From Los Angeles, California, I’m Jeff McQuillan. Thank you for listening. Thanks also to the Voice of America for the quotes that we used in today’s Ask an American segment. Come back and listen to us next time on the English Café.

ESL Podcast’s English Café is written and produced by Dr. Jeff McQuillan and Dr. Lucy Tse, copyright 2011 by the Center for Educational Development.

Glossary
out of it – not able to participate in what is happening around oneself, usually because one is very tired, ill, or affected by drugs or alcohol

* Trent felt out of it for a few days after the car accident.


period – one session when there are classes

* After lunch, I have music for 5th (fifth) period and chemistry for 6th (sixth) period.


to stay awake – to not fall asleep even though one is very tired

* Ms. DuPuis’s lectures are so boring that it’s hard to stay awake.


sleep-deprived – not getting enough sleep; getting less sleep than the amount one needs in order to feel healthy

* Sleep-deprived children are more likely to get into fights.


cranky – in a bad mood; becoming irritated and annoyed very easily

* Why are you so cranky today? You seem to get upset no matter what I say.


depression – strong, overpowering feelings of sadness that often cannot be explained

* The psychiatrist prescribed some pills for Jacques’ depression.


astonishing – very surprising and unexpected, normally in a positive way

* The doctors noted an astonishing improvement in the patient’s health.


health center – a small area within a school or business that is like a small medical clinic, but with only nurses, no doctors, and limited medications and equipment

* The university has a low-cost student health center to meet students’ most basic needs for treatment.


admission – entrance; the act of going into a facility or program

* How much does the amusement park charge for admission?


fatigue – feelings of being extremely tired

* Almost all new parents suffer from fatigue because newborn babies rarely sleep through the night.


tardiness – the act of coming to class late, after the bell has rung and class has already begun

* The school principal called Karen’s parents to discuss ways to prevent her tardiness.


alert – observant and aware of what is happening around oneself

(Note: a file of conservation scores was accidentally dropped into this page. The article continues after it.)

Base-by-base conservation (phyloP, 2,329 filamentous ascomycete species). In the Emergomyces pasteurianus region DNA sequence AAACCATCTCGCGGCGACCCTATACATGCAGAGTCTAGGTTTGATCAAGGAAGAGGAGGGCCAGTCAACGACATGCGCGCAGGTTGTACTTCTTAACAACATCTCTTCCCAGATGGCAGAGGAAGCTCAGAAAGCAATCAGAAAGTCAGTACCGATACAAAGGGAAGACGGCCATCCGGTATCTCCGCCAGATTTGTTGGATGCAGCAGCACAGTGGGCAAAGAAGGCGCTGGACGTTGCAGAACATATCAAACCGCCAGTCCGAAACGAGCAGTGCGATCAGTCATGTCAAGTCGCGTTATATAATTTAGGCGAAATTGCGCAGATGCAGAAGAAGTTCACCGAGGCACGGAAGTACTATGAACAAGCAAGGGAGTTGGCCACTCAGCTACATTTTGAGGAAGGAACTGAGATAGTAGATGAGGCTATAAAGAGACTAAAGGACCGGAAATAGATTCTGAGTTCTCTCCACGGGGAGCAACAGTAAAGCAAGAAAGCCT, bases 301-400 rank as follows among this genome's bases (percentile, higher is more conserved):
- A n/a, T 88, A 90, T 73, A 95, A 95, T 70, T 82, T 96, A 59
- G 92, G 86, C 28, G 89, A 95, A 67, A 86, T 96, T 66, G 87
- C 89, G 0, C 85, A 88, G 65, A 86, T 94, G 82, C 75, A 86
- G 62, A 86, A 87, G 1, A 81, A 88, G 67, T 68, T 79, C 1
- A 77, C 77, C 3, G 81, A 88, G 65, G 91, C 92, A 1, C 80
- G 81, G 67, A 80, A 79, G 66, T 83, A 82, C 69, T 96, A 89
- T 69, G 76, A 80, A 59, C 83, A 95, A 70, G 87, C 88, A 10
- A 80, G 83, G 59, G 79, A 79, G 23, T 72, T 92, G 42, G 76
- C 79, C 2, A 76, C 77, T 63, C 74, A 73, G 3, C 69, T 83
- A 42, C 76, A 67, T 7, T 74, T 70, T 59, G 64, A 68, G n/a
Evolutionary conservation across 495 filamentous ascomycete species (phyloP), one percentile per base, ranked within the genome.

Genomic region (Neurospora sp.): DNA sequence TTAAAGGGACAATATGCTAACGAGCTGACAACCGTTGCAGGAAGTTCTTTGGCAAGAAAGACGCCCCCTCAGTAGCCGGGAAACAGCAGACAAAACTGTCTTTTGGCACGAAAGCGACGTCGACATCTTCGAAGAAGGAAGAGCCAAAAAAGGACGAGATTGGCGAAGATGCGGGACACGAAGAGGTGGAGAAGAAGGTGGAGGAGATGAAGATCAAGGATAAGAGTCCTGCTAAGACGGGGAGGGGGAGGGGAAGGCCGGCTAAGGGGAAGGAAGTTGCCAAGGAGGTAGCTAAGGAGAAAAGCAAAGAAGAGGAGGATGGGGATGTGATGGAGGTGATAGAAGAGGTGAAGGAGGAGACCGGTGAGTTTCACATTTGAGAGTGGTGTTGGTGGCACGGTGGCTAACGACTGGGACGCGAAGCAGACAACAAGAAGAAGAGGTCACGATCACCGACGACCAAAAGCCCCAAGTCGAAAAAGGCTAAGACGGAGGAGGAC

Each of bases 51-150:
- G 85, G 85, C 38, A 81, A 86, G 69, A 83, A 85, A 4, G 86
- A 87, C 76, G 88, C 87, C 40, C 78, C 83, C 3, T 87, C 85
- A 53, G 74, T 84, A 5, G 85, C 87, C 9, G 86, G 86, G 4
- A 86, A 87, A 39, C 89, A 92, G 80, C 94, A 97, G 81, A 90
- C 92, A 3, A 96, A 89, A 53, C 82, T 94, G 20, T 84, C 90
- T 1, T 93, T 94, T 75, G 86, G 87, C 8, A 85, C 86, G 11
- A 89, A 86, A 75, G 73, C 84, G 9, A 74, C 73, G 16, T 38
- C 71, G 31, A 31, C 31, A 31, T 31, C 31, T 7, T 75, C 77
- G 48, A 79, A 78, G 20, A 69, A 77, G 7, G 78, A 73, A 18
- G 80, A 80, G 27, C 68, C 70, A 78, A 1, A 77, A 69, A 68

* When the ambulance arrived at the scene of the accident, the victims were alert and able to respond to questions.


to buy – to get in exchange for money or trade; to get something by paying money for it; to purchase

* How old were you when you bought your first house?


to purchase – to get in exchange for money; to buy

* We need to purchase a computer for the new employee.


to acquire – to get in exchange for money, effort, or experience

* How did you acquire your expertise in creating spreadsheets?


to burn the candle at both ends – to work very hard and to work long hours; to stay up late at night to do something or to complete something

* All the employees are burning the candle at both ends to finish the project on time. We’ll have to find a way to reward them for all their hard work.


let’s – let us; used as a strong suggestion to do something, without asking the other person

* Let’s go get some ice cream.


shall we? – a formal phrase used to make a suggestion, asking another person if he or she wants to do something; should we?

* Shall we dance?


why don’t we? – used to make a suggestion, asking another person if he or she wants to do something

* Why don’t we drive to the coast this weekend?

What Insiders Know
Sleeping Beauty

Sleeping Beauty is a “classic” (well known; traditional) “fairy tale” (a children’s story with many magical events). The original version was written by French author Charles Perrault, but most Americans are more familiar with the 1959 “animated” (with moving drawings) film by Disney.

In the story, three good “fairies” (magical creatures that can fly) come to “bless” (say something so that good things will happen) the baby Princess Aurora, but an “evil” (bad) fairy “curses” (says something so that bad things will happen to) the baby. Her curse is that when she turns 16, she will “prick” (have a small cut on) her finger on a “spinning wheel” (a machine used to turn sheep hair into yarn) and die. One of the good fairies uses her blessing to change the curse, so that Aurora will only fall into a “deep sleep” (very heavy sleep that is hard to wake up from).

The king demands that all spinning wheels be burned and the fairies take the baby away for 16 years, but on her birthday she pricks her finger on a spinning wheel anyway and falls into a deep sleep. However, on that same day, she saw a prince and they fell in love. When the fairies realize this, they work to bring the prince to Aurora. The prince has to fight against the bad fairy, who turns herself into a “dragon” (a large animal that breathes fire).

With the good fairies’ help, the prince kills the dragon and the bad fairy and then he goes to Princess Aurora. As she sleeps, he kisses her. This “breaks” (ends) the spell, Princess Aurora wakes up, and everyone lives “happily ever after” (a phrase used to end most fairy tales, meaning that everyone is happy from that time on).